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A dynamic model for the simulation of cattle herd production systems: Part 1-General description and the effects of simulation techniques on model results
Year:
1983
Source of publication :
Agricultural Systems
Authors :
קאן, חוה
;
.
Volume :
12
Co-Authors:
Kahn, H.E., Department of Agriculture and Horticulture, University of Reading, Earley Gate, Reading, United Kingdom
Spedding, C.R.W., Department of Agriculture and Horticulture, University of Reading, Earley Gate, Reading, United Kingdom
Facilitators :
From page:
101
To page:
111
(
Total pages:
11
)
Abstract:
A computerised model to describe and predict cattle production for any herd size and time period and for a wide range of environments, was developed from a model published by Sanders & Cartwright (1979a, b). The dynamics of the model are based on the flow of energy from vegetative sources to animal products in a single-animal or cow-calf unit, so that the model is appropriate even for smallholder herds. A separate flow of numbers records the dynamically changing herd size and structure. Reproduction and mortality are linked to the nutritional and physiological status of each individual. Their occurrence is triggered stochastically to preserve the integer quality of the herd. In all other respects the model is deterministic. The simulated herd can be of any number, breed, sex and age composition. Breeds are distinguished by mature size, growth rate and milk production: they can be single, dual and/or triple purpose (dairy and/or beef and/or draught). Feeding management can be grazing, stall-feeding or a combination of the two. Routines are included which can simulate different types of management decisions and their repercussions. Functions for the quantification of the model were selected according to preset guidelines, generally following an investigation of conflicting hypotheses. There are eight different output options (tabular and graphical), representing various levels of model resolution. © 1983.
Note:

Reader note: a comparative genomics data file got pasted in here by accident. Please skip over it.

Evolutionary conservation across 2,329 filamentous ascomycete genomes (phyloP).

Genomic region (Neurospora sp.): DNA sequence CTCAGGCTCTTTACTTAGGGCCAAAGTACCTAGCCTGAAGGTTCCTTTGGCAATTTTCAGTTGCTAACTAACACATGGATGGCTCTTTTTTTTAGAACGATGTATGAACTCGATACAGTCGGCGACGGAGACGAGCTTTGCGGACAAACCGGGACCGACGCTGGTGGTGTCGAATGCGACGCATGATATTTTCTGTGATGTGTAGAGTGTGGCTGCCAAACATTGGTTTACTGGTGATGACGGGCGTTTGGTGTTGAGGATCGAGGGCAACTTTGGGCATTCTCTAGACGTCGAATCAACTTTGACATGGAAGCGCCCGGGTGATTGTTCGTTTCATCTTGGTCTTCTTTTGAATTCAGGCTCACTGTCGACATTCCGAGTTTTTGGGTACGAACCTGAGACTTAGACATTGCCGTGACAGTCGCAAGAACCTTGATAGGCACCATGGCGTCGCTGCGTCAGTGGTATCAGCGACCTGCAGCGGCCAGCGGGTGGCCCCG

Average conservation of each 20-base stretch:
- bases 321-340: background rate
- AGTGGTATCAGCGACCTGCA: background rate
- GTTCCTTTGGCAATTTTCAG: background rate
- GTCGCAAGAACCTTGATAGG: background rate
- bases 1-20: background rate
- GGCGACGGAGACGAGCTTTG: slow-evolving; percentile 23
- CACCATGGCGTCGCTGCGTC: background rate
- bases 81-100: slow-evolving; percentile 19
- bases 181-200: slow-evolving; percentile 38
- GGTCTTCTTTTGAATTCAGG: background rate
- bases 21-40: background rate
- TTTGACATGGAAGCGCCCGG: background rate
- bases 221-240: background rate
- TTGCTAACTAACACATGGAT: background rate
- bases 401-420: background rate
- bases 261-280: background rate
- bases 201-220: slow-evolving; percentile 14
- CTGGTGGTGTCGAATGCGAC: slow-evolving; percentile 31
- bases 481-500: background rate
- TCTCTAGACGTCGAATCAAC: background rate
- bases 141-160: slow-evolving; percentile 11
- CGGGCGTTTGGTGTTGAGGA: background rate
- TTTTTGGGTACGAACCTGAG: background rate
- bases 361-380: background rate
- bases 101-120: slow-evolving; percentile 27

Related Files :
עוד תגיות
תוכן קשור
More details
DOI :
10.1016/0308-521X(83)90041-0
Article number:
Affiliations:
Database:
סקופוס
Publication Type:
מאמר
;
.
Language:
אנגלית
Editors' remarks:
ID:
29935
Last updated date:
02/03/2022 17:27
Creation date:
17/04/2018 00:50
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Scientific Publication
A dynamic model for the simulation of cattle herd production systems: Part 1-General description and the effects of simulation techniques on model results
12
Kahn, H.E., Department of Agriculture and Horticulture, University of Reading, Earley Gate, Reading, United Kingdom
Spedding, C.R.W., Department of Agriculture and Horticulture, University of Reading, Earley Gate, Reading, United Kingdom
A dynamic model for the simulation of cattle herd production systems: Part 1-General description and the effects of simulation techniques on model results
A computerised model to describe and predict cattle production for any herd size and time period and for a wide range of environments, was developed from a model published by Sanders & Cartwright (1979a, b). The dynamics of the model are based on the flow of energy from vegetative sources to animal products in a single-animal or cow-calf unit, so that the model is appropriate even for smallholder herds. A separate flow of numbers records the dynamically changing herd size and structure. Reproduction and mortality are linked to the nutritional and physiological status of each individual. Their occurrence is triggered stochastically to preserve the integer quality of the herd. In all other respects the model is deterministic. The simulated herd can be of any number, breed, sex and age composition. Breeds are distinguished by mature size, growth rate and milk production: they can be single, dual and/or triple purpose (dairy and/or beef and/or draught). Feeding management can be grazing, stall-feeding or a combination of the two. Routines are included which can simulate different types of management decisions and their repercussions. Functions for the quantification of the model were selected according to preset guidelines, generally following an investigation of conflicting hypotheses. There are eight different output options (tabular and graphical), representing various levels of model resolution. © 1983.
Scientific Publication
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